Elizabeth was a teacher and her husband liked to point out that she was the better educated of the pair. As members of the small African elite in South Africa, both Elizabeth and her husband sought equal rights for African people and inclusion in the broader British context. Sol was a novelist, journalist, politician, and a founding member of what would become the African National Congress. He traveled abroad a great deal for his work, during which time Elizabeth had to sell their house and move in with her brother in order to keep the family safe and solvent. Throughout his life, Sol was continually struggling for recognition, publishers, and the means to support his family, and these concerns plagued him up until his death from pneumonia in 1932. Although Elizabeth outlived him by a decade, it was not until the 1970s that her husband was recognized as a leading figure in South African history.

Virginia Woolf (née Stephen) and Leonard Woolf, 1912-1941

Reporting the news of her marriage, the 30-year old Virginia Stephen announced: “I’ve got a confession to make. I’m going to marry Leonard Woolf. He’s a penniless Jew. I’m more happy than anyone ever said was possible.” Of the marriage itself, she wrote that they both wanted “a marriage that is a tremendous living thing, always alive, always hot, not dead and easy in parts as most marriages are. We ask a great deal of life, don’t we?” The marriage was not without obstacles; there were sexual problems from the beginning. The Woolfs wanted to have children but were advised against it because of what was referred to as Virginia’s “mental instability.” Over the course of their marriage, Leonard would help Virginia through multiple bouts of depression and numerous suicide attempts. For some years, Virginia had an affair with Vita Sackville-West with Leonard’s blessing.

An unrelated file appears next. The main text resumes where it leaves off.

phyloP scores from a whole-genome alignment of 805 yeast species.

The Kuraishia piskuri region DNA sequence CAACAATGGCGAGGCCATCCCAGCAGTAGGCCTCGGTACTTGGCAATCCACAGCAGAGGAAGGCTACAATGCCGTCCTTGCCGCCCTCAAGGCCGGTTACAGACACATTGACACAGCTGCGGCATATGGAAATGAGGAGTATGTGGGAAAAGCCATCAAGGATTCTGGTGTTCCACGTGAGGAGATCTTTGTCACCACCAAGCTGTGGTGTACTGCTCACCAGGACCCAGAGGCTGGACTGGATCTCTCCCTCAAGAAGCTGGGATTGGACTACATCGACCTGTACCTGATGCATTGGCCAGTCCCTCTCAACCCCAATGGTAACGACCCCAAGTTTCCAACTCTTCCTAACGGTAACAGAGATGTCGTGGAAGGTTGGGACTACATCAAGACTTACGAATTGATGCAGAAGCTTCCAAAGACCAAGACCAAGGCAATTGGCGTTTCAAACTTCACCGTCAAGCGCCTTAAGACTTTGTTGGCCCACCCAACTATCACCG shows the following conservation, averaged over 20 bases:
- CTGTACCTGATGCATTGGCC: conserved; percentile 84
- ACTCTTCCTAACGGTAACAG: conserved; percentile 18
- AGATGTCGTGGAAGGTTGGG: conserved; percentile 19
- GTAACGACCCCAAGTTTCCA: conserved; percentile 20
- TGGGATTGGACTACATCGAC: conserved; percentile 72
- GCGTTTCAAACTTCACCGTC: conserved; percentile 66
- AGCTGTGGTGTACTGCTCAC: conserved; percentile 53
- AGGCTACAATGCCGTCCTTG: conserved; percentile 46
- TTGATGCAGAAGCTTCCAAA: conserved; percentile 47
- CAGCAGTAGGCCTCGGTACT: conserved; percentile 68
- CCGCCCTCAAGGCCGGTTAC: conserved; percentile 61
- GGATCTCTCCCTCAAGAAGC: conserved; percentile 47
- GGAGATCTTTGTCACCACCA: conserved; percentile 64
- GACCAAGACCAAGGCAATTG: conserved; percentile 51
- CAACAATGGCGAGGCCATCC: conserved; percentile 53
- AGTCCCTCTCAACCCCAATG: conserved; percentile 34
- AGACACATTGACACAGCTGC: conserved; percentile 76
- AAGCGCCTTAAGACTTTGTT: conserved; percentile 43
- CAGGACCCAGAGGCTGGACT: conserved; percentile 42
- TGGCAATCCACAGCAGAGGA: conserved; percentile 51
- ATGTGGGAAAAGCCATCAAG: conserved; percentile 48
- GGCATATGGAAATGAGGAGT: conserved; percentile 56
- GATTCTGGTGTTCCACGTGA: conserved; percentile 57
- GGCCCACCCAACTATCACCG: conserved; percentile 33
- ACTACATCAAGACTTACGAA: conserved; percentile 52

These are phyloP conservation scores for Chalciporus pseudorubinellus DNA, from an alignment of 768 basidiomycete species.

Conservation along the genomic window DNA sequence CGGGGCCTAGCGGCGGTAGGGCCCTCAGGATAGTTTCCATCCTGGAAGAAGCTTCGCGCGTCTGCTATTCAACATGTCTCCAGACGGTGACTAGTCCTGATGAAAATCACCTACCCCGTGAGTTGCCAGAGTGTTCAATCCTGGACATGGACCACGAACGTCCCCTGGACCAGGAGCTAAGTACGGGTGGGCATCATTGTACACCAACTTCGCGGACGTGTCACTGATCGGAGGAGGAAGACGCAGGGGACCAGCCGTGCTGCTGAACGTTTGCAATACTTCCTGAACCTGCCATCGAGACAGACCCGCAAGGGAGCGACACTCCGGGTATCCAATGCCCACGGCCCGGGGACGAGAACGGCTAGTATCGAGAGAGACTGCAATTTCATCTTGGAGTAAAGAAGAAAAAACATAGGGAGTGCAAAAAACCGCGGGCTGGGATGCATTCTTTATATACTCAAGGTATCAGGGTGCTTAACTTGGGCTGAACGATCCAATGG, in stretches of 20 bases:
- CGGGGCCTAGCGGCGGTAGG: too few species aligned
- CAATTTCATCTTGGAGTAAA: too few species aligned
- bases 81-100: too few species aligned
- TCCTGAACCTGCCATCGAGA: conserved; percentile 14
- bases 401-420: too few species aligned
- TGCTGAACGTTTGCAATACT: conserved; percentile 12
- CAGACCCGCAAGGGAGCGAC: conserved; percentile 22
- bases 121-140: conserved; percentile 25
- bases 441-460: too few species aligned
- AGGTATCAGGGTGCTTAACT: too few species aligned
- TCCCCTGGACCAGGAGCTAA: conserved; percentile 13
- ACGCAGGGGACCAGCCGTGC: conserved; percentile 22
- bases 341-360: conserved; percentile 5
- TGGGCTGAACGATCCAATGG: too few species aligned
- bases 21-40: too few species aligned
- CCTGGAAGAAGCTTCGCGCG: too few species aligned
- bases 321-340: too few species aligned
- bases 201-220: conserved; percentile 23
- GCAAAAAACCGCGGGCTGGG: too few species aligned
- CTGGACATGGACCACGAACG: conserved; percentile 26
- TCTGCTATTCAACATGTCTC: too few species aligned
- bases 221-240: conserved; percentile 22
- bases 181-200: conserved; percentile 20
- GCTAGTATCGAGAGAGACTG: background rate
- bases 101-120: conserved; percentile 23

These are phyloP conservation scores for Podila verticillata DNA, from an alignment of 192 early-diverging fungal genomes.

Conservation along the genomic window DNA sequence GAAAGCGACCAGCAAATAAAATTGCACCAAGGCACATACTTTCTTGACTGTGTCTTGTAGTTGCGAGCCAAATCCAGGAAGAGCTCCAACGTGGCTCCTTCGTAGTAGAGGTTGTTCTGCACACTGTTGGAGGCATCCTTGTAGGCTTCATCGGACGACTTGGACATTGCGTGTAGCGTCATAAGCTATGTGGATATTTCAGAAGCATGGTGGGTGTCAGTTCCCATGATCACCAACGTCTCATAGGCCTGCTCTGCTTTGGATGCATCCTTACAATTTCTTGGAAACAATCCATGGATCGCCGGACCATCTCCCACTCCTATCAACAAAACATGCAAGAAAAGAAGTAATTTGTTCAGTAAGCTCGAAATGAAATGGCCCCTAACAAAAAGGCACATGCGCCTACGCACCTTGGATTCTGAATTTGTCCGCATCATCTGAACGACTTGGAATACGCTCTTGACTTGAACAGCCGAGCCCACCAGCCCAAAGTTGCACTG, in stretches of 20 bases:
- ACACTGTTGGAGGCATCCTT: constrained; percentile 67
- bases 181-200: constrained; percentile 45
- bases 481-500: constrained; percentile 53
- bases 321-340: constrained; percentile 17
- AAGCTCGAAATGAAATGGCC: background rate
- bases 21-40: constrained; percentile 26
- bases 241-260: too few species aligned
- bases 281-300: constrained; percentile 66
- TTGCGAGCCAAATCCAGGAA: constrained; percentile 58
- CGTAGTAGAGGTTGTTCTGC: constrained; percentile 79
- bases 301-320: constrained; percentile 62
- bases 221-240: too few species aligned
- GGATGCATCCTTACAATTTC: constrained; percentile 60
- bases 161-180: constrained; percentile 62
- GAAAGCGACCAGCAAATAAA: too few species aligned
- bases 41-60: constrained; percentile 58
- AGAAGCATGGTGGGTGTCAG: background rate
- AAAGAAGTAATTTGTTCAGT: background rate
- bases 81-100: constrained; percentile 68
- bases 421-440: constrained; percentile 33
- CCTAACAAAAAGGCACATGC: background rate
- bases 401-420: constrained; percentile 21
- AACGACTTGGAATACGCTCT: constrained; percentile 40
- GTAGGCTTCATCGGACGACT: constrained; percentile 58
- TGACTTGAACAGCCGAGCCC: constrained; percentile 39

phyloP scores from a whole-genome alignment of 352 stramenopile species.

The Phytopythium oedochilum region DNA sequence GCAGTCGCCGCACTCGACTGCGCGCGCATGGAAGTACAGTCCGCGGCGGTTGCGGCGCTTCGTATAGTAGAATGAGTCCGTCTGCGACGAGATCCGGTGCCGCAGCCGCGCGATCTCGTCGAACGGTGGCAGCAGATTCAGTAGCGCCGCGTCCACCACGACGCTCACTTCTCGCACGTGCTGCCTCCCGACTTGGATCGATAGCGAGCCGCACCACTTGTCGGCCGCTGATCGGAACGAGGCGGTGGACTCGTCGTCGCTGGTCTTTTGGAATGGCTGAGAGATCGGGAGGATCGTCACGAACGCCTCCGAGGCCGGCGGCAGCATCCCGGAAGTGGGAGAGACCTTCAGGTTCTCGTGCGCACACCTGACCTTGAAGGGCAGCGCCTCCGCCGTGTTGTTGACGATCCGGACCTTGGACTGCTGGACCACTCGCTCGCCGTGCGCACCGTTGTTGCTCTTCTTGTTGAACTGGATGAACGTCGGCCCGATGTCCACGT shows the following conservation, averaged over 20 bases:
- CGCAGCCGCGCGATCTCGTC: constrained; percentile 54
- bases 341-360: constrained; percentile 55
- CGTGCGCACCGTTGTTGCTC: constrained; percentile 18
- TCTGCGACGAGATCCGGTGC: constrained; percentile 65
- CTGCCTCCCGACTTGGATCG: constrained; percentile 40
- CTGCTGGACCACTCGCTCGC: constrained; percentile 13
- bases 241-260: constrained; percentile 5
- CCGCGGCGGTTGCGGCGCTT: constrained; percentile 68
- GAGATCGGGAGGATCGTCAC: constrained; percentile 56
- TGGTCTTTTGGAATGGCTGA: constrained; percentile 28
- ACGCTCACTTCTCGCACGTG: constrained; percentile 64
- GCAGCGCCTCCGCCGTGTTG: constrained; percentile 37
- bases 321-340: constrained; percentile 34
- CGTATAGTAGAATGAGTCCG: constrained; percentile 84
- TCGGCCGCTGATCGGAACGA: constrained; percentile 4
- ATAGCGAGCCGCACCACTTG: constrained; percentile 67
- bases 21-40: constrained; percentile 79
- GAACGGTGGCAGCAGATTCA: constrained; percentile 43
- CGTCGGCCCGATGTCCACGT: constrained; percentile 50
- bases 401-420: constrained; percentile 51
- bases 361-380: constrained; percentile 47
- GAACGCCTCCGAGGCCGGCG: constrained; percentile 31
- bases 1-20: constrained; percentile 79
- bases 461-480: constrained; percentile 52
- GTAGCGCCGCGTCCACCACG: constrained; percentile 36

In 1917, the couple set up the Hogarth Press—publishing Virginia’s novels as well as works by T.S. Eliot, Katherine Mansfield, and Sigmund Freud—and Leonard wrote in a letter: “I should never do anything else, you cannot think how exciting, soothing, ennobling and satisfying it is.” A writer, publisher, and former colonial administrator, Leonard appeared content at the end of his life that he would be remembered as Virginia’s husband. Virginia famously wrote in her suicide note in 1941: “What I want to say is I owe all the happiness of my life to you. You have been entirely patient with me and incredibly good . . . I don’t think two people could have been happier.”

Dorothy Pound (née Shakespear) and Ezra Pound, 1914-1973

“I feel quite sure,” the Irish poet W. B. Yeats wrote in 1915, “that Ezra & his wife who are obviously devoted must have fallen in love out of sheer surprise & bewilderment.” Dorothy, an English painter, met the American poet in 1909 in London, where she fell for him, and he fell for her and her set—Dorothy’s mother was the great friend and former lover of W.B. Yeats, the very man that Ezra had crossed the Atlantic to meet. After Dorothy married Ezra in 1914, they stayed in England for the war, before moving to Paris where Ezra finally enjoyed the adulation and fame he had sought. 

In 1924 Ezra began an affair with the classical pianist Olga Rudge, and they had a daughter. Their affair would last for 50 years. While Ezra’s infidelity was well-known, Dorothy’s response was a dignified silence. Dorothy stayed with her husband, moving to Italy, and giving birth to a son, who was sent back to England to be raised by Dorothy’s mother. Around this time Ezra was also fostering another devotion, to Mussolini, fascism, and anti-Semitism. After he was arrested for his pro-Mussolini broadcasts, he was taken back to the United States and declared insane. Dorothy moved to Washington and tended to Ezra, his needs, and his papers, until his release from St Elizabeth’s twelve years later. Ezra briefly hoped to marry one of the students from what he called his “Ezuversity,” despite her being nearly 50 years his junior. It was around 1960 that Dorothy and Ezra parted for good. Ezra spent the last decade of his life with Olga, and Dorothy and Ezra never met again. In 1971, Dorothy published a book of her own watercolors and drawings, and she died the year after Ezra, in 1973.

Walter de la Mare; Bertha Georgie Yeats (née Hyde-Lees); William Butler Yeats; unknown woman by Lady Ottoline Morrell.

Georgie “George” Yeats (née Hyde-Lees) and William Butler Yeats, 1917-1939